Source code for sympy.combinatorics.graycode

from __future__ import print_function, division

from sympy.core import Basic
from sympy.core.compatibility import range

import random

[docs]class GrayCode(Basic):
"""
A Gray code is essentially a Hamiltonian walk on
a n-dimensional cube with edge length of one.
The vertices of the cube are represented by vectors
whose values are binary. The Hamilton walk visits
each vertex exactly once. The Gray code for a 3d
cube is ['000','100','110','010','011','111','101',
'001'].

A Gray code solves the problem of sequentially
generating all possible subsets of n objects in such
a way that each subset is obtained from the previous
one by either deleting or adding a single object.
In the above example, 1 indicates that the object is
present, and 0 indicates that its absent.

Gray codes have applications in statistics as well when
we want to compute various statistics related to subsets
in an efficient manner.

References:
[1] Nijenhuis,A. and Wilf,H.S.(1978).
[2] Knuth, D. (2011). The Art of Computer Programming, Vol 4

Examples
========

>>> from sympy.combinatorics.graycode import GrayCode
>>> a = GrayCode(3)
>>> list(a.generate_gray())
['000', '001', '011', '010', '110', '111', '101', '100']
>>> a = GrayCode(4)
>>> list(a.generate_gray())
['0000', '0001', '0011', '0010', '0110', '0111', '0101', '0100', \
'1100', '1101', '1111', '1110', '1010', '1011', '1001', '1000']
"""

_skip = False
_current = 0
_rank = None

def __new__(cls, n, *args, **kw_args):
"""
Default constructor.

It takes a single argument n which gives the dimension of the Gray
code. The starting Gray code string (start) or the starting rank
may also be given; the default is to start at rank = 0 ('0...0').

Examples
========

>>> from sympy.combinatorics.graycode import GrayCode
>>> a = GrayCode(3)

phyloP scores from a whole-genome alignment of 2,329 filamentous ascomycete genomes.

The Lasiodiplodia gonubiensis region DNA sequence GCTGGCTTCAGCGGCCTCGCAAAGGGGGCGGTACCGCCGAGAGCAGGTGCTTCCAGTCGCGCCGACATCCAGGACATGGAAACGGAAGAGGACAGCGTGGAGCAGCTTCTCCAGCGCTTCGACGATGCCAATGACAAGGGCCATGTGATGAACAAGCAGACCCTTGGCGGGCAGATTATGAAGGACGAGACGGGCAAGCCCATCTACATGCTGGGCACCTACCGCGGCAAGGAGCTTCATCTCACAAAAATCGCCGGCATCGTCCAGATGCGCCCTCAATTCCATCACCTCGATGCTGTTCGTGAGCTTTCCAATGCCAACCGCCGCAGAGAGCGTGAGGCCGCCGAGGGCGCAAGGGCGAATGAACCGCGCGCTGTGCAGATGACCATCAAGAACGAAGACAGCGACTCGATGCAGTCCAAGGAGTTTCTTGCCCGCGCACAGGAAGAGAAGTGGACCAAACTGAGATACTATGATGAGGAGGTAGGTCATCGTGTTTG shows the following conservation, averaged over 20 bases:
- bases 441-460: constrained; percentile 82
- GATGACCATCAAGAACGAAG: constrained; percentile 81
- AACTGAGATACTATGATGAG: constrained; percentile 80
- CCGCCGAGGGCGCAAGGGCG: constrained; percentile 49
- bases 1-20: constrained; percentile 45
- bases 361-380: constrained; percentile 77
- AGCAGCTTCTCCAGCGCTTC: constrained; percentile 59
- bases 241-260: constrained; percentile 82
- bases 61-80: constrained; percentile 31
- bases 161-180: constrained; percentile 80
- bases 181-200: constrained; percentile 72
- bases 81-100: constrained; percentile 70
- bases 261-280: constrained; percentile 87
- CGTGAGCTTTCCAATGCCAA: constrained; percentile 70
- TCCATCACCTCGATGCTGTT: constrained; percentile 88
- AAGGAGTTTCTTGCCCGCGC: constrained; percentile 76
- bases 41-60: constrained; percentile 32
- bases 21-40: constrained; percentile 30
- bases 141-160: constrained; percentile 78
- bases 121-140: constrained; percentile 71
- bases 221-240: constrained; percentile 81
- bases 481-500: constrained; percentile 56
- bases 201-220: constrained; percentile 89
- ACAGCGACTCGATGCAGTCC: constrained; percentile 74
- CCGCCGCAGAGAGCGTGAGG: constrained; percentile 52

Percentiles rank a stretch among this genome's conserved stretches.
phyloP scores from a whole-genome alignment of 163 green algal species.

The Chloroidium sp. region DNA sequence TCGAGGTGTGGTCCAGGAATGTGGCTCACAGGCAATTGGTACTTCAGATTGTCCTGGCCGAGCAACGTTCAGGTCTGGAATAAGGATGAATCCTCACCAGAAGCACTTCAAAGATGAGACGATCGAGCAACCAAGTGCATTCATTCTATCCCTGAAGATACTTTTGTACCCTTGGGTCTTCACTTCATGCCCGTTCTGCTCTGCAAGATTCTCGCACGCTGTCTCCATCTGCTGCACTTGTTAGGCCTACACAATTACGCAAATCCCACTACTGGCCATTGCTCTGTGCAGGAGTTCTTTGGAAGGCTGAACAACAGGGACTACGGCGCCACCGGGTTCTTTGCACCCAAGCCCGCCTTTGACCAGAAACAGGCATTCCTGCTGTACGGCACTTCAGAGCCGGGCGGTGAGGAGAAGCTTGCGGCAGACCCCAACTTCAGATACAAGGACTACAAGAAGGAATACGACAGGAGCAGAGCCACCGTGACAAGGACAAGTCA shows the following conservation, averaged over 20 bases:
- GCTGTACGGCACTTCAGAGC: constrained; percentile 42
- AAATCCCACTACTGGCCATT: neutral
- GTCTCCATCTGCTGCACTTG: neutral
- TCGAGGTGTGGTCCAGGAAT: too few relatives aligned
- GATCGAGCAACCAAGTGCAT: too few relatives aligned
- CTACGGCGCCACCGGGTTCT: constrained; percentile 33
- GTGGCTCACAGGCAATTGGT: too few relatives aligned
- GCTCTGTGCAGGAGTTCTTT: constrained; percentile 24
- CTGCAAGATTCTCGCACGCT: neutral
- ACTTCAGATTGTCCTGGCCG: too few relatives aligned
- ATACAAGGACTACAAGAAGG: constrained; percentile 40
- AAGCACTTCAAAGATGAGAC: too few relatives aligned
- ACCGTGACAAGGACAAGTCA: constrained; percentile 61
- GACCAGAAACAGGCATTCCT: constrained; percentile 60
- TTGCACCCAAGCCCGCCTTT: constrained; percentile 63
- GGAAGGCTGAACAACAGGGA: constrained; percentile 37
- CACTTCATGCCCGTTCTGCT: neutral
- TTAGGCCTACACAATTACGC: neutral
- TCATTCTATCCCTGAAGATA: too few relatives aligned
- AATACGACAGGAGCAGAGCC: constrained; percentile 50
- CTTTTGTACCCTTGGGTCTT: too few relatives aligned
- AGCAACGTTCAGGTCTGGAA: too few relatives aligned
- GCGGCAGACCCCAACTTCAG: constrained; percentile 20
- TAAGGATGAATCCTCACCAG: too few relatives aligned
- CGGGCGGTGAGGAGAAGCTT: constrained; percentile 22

>>> a
GrayCode(3)
>>> a.n
3

>>> a = GrayCode(3, start='100')
>>> a.current
'100'

>>> a = GrayCode(4, rank=4)
>>> a.current
'0110'
>>> a.rank
4

"""
if n < 1 or int(n) != n:
raise ValueError(
'Gray code dimension must be a positive integer, not %i' % n)
n = int(n)
args = (n,) + args
obj = Basic.__new__(cls, *args)
if 'start' in kw_args:
obj._current = kw_args["start"]
if len(obj._current) > n:
raise ValueError('Gray code start has length %i but '
'should not be greater than %i' % (len(obj._current), n))
elif 'rank' in kw_args:
if int(kw_args["rank"]) != kw_args["rank"]:
raise ValueError('Gray code rank must be a positive integer, '
'not %i' % kw_args["rank"])
obj._rank = int(kw_args["rank"]) % obj.selections
obj._current = obj.unrank(n, obj._rank)
return obj

[docs]    def next(self, delta=1):
"""
Returns the Gray code a distance delta (default = 1) from the
current value in canonical order.

Examples
========

>>> from sympy.combinatorics.graycode import GrayCode
>>> a = GrayCode(3, start='110')
>>> a.next().current
'111'
>>> a.next(-1).current
'010'
"""
return GrayCode(self.n, rank=(self.rank + delta) % self.selections)

@property
def selections(self):
"""
Returns the number of bit vectors in the Gray code.

Examples
========

>>> from sympy.combinatorics.graycode import GrayCode
>>> a = GrayCode(3)
>>> a.selections
8
"""
return 2**self.n

@property
def n(self):
"""
Returns the dimension of the Gray code.

Examples
========

>>> from sympy.combinatorics.graycode import GrayCode
>>> a = GrayCode(5)
>>> a.n
5
"""
return self.args[0]

[docs]    def generate_gray(self, **hints):
"""
Generates the sequence of bit vectors of a Gray Code.

[1] Knuth, D. (2011). The Art of Computer Programming,

Examples
========

>>> from sympy.combinatorics.graycode import GrayCode
>>> a = GrayCode(3)
>>> list(a.generate_gray())
['000', '001', '011', '010', '110', '111', '101', '100']
>>> list(a.generate_gray(start='011'))
['011', '010', '110', '111', '101', '100']
>>> list(a.generate_gray(rank=4))
['110', '111', '101', '100']

========
skip
"""
bits = self.n
start = None
if "start" in hints:
start = hints["start"]
elif "rank" in hints:
start = GrayCode.unrank(self.n, hints["rank"])
if start is not None:
self._current = start
current = self.current
graycode_bin = gray_to_bin(current)
if len(graycode_bin) > self.n:
raise ValueError('Gray code start has length %i but should '
'not be greater than %i' % (len(graycode_bin), bits))
self._current = int(current, 2)